The best parts of learning with Aurora and being a part of it is meeting people from everywhere. I know that’s what most people say but I’m not great at making friends so this is really good for me. I have made many new friends so far and can’t wait to meet more! Aurora so far has been great. It has had lots of ups and downs but I’ve stuck with it and I’m very happy that I did. I struggled with the amount of work last year, but I learned from it and will continue to. It was overall a lot of fun though. All my home school friends are in a GaTS class and I had the choice of doing that or learning with Aurora. Luckily I chose Aurora because it’s AMAZING!

Sienna (Year 8, Ulladulla High School)

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Bright lights

USA Youth Science Forum

Georgia (Year 12, Narrabri High School) has been selected to attend the International Youth Science Forum in Michigan, USA. Georgia studies Science Extension with Aurora College and we are excited that she will have this opportunity.

 

 

Australian Tennis Teams Championships

Jeorge (Year 8, Bathurst High School) had been selected by Tennis NSW to represent NSW at the Australian Teams Championships, to be held on the Gold Coast. There are 4 boys who are selected to play the 13/U event from each state, and there are 4 other teams from New Zealand, Singapore, Japan, and Pacific Oceania that will compete at the event.

We wish Jeorge and his team mates all the best!

 

Super scribes write a book in a day!

Shannon (Year 9, Nyngan High School) joined class mates at his home school to create a’ book in a day’ that will be given to kids recovering from cancer treatments in hospitals round the country. The competition gives the writing groups parameters they have to work within. This year, Shannon and his peers had to have a journalist, a gymnast, a vampire, the setting had to include Kakadu and involve some buried treasure. The team rose to the task and challenged each other to come up with nearly 5000 words that fit the outline.

We can’t wait to read a copy of the final story!

 

Regional Cross Country Competitor

 

Elsa (Year 7, Taree High School) competed at the Hunter Regional Cross Country. She came 27th from a field of 62, in the 13-year girls, running 3kms. Elsa is pictured here, after the race, in her long coveted Hunter Jumper!! Well done Elsa!

 

 

NSW Volleyball Carnival

Sienna (Year 8, Ulladulla High School)  gained new skills over the Easter Holiday break when she took part in the NSW Volleyball under 15s development carnival held over three days at Valentine Stadium in Sydney. Sienna started playing volleyball at school last year and the carnival provided her with an opportunity to develop her skills on the court as well as refereeing and scoring games. She had a fantastic time during the three day camp and met players from all around the state. Sienna played with the Southern girls team which won four games, tied one and lost one, placing them in fourth position on the ladder against city teams! She is looking forward to honing her skills and hitting the court again later in the year.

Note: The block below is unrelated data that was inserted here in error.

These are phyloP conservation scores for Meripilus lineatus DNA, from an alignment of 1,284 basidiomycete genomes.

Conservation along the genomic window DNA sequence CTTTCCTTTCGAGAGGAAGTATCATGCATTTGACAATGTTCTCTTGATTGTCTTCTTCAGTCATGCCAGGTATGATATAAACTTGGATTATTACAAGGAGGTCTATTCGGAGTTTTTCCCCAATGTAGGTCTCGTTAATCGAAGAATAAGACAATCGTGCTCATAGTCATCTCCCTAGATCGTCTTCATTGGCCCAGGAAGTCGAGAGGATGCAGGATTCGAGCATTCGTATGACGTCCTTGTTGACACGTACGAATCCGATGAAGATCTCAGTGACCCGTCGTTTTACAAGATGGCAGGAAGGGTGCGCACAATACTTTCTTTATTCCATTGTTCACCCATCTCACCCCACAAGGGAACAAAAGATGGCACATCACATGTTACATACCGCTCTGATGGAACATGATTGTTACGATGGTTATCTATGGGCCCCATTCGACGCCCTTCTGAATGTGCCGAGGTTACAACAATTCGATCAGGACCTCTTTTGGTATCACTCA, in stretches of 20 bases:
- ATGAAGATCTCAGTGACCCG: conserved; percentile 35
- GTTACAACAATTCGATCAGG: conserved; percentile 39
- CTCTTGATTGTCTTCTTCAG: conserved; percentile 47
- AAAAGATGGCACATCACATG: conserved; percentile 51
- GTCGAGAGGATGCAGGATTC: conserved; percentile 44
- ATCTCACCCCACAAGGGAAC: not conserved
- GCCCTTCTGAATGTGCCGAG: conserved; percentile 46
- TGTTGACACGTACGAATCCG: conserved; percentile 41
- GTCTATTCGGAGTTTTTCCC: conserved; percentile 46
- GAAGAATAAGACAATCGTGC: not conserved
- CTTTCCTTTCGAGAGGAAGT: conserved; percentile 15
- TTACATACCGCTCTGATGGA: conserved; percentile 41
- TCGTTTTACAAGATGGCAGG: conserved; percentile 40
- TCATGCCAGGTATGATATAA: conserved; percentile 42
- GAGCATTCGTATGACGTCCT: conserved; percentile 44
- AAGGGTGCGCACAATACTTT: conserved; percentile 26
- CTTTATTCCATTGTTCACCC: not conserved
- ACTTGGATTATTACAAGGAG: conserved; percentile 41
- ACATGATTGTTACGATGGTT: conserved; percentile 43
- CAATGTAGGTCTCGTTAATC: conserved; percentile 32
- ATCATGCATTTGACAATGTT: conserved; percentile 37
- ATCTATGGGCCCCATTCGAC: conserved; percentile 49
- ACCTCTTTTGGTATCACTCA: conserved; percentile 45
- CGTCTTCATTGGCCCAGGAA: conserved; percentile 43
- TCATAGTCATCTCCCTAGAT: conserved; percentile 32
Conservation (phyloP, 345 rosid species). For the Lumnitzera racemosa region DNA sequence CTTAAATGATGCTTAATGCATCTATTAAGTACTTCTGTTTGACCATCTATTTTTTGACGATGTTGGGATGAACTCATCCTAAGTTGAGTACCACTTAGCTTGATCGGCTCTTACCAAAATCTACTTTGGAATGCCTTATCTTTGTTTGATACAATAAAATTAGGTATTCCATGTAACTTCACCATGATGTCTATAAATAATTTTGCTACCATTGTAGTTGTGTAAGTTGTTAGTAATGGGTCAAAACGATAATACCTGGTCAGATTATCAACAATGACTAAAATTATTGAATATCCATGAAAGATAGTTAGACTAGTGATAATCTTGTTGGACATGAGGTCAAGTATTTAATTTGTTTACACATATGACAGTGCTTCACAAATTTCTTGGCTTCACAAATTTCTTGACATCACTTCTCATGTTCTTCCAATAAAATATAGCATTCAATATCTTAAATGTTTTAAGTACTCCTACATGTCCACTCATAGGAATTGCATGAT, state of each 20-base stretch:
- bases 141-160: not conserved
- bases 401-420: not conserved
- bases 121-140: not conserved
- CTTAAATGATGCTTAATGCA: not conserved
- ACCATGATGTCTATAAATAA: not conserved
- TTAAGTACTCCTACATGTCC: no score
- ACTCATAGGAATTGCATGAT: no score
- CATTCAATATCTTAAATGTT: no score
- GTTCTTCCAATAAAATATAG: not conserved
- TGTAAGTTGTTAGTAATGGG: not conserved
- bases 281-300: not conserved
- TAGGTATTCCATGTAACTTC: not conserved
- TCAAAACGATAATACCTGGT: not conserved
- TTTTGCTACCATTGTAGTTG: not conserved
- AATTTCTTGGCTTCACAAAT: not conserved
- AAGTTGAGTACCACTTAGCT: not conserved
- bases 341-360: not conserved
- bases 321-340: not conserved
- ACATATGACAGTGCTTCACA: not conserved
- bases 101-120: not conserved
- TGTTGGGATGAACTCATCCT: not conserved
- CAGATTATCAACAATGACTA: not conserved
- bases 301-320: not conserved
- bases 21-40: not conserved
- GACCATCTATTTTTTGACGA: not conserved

Volunteering Spirit

 

Patrick (Year 9, Gulgong High School) likes to volunteer in his local community. Earlier in the year he assisted with the dining room at the local show. In May, he helped the Gulgong Prince of Wales Eisteddfod volunteering in many roles. Patrick has been helping at the Eisteddfod for a number of years. This year he assisted with set up and pack up of the venues, worked in the canteen, was a scribe in the Speech section and was Assistant Announcer in the Dance section for 21 sections over 7 days. Patrick enjoys volunteering as he likes helping others and it gives him an opportunity to meet all kinds of people.

 

 

 

Future Bright Lights

If your child has a passion outside of our virtual classrooms, please feel free to email us a few words and an image, it is always lovely to know what our students are up to in their local communities. Please email: auroracoll-h.school@det.nsw.edu.au, marked: attention The Auracle.

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Student Representative Council

Our ten week challenge for students and staff concluded on 5 July. Please ensure all entries are logged via the PSC Tracker App or emailed to Mrs Taylor.

SRC reps have been looking at our very own Aurora College Superhero, from student entries, earlier in the year. SRC students are also researching and discussing a ‘house structure’ for the school. A school wide survey will be going out next term to harness the ideas of all students.

Kaylene Taylor | SRC Coordinator

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Spotlight on… Murray Rose

Where was your previous teaching appointment?

Mr Rose

I graduated for the University of Wollongong with a scholarship and have been teaching at Denison College – Bathurst High Campus for 5 years. In 2016 I became the schools ACC and quickly became interested in Aurora. After hearing all the positive reviews from my students, I decided to apply for a teaching position.

What is your local community like?

Bathurst is quite a large country town with around 40,000 people living here. The main attractions are:

  • ​Mount Panorama Race Track
  • The Fossil and Mineral Museum
  • Annie’s Ice Creamery

Most people aren’t fans of the car races as it brings around 200,000 people into our town for a week!

Isaac Newton (aka Mr Rose)

What’s your favourite subject to teach?

I love physics as I like a good problem to solve and like thinking about complex theories. Also, any new discoveries and technology are awesome. I watch a lot of Vsauce2 videos on YouTube and visit the sciencealert page on Facebook often.

What do you like about teaching at Aurora?